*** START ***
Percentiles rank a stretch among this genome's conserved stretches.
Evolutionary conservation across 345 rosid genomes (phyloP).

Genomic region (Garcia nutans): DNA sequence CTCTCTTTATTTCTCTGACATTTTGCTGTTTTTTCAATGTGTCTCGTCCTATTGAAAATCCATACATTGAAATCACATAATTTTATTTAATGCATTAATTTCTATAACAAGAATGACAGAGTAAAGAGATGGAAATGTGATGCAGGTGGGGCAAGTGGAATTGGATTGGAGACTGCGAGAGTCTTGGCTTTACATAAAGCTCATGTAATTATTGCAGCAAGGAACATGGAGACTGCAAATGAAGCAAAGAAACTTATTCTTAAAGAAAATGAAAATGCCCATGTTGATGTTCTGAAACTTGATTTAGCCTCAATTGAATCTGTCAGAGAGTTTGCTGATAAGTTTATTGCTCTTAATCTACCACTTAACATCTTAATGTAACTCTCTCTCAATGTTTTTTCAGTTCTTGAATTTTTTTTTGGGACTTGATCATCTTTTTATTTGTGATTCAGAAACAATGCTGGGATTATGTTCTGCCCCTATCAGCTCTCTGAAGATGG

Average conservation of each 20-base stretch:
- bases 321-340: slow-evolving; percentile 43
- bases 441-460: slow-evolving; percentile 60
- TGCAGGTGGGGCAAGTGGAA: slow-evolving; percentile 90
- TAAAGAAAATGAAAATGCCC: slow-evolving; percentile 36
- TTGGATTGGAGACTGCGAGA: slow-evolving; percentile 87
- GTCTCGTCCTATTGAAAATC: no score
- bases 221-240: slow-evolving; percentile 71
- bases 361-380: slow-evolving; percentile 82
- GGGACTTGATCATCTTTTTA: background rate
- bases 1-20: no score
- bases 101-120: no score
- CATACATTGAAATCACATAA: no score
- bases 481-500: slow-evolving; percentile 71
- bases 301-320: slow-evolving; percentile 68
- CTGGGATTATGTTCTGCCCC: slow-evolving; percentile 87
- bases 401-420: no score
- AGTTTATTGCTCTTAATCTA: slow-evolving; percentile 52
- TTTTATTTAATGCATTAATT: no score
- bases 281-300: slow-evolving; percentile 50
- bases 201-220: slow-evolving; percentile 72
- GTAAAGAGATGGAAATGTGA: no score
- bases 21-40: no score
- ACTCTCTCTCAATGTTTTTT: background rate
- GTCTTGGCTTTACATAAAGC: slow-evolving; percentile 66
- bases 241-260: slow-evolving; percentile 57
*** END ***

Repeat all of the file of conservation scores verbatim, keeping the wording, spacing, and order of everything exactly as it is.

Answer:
Percentiles rank a stretch among this genome's conserved stretches.
Evolutionary conservation across 345 rosid genomes (phyloP).

Genomic region (Garcia nutans): DNA sequence CTCTCTTTATTTCTCTGACATTTTGCTGTTTTTTCAATGTGTCTCGTCCTATTGAAAATCCATACATTGAAATCACATAATTTTATTTAATGCATTAATTTCTATAACAAGAATGACAGAGTAAAGAGATGGAAATGTGATGCAGGTGGGGCAAGTGGAATTGGATTGGAGACTGCGAGAGTCTTGGCTTTACATAAAGCTCATGTAATTATTGCAGCAAGGAACATGGAGACTGCAAATGAAGCAAAGAAACTTATTCTTAAAGAAAATGAAAATGCCCATGTTGATGTTCTGAAACTTGATTTAGCCTCAATTGAATCTGTCAGAGAGTTTGCTGATAAGTTTATTGCTCTTAATCTACCACTTAACATCTTAATGTAACTCTCTCTCAATGTTTTTTCAGTTCTTGAATTTTTTTTTGGGACTTGATCATCTTTTTATTTGTGATTCAGAAACAATGCTGGGATTATGTTCTGCCCCTATCAGCTCTCTGAAGATGG

Average conservation of each 20-base stretch:
- bases 321-340: slow-evolving; percentile 43
- bases 441-460: slow-evolving; percentile 60
- TGCAGGTGGGGCAAGTGGAA: slow-evolving; percentile 90
- TAAAGAAAATGAAAATGCCC: slow-evolving; percentile 36
- TTGGATTGGAGACTGCGAGA: slow-evolving; percentile 87
- GTCTCGTCCTATTGAAAATC: no score
- bases 221-240: slow-evolving; percentile 71
- bases 361-380: slow-evolving; percentile 82
- GGGACTTGATCATCTTTTTA: background rate
- bases 1-20: no score
- bases 101-120: no score
- CATACATTGAAATCACATAA: no score
- bases 481-500: slow-evolving; percentile 71
- bases 301-320: slow-evolving; percentile 68
- CTGGGATTATGTTCTGCCCC: slow-evolving; percentile 87
- bases 401-420: no score
- AGTTTATTGCTCTTAATCTA: slow-evolving; percentile 52
- TTTTATTTAATGCATTAATT: no score
- bases 281-300: slow-evolving; percentile 50
- bases 201-220: slow-evolving; percentile 72
- GTAAAGAGATGGAAATGTGA: no score
- bases 21-40: no score
- ACTCTCTCTCAATGTTTTTT: background rate
- GTCTTGGCTTTACATAAAGC: slow-evolving; percentile 66
- bases 241-260: slow-evolving; percentile 57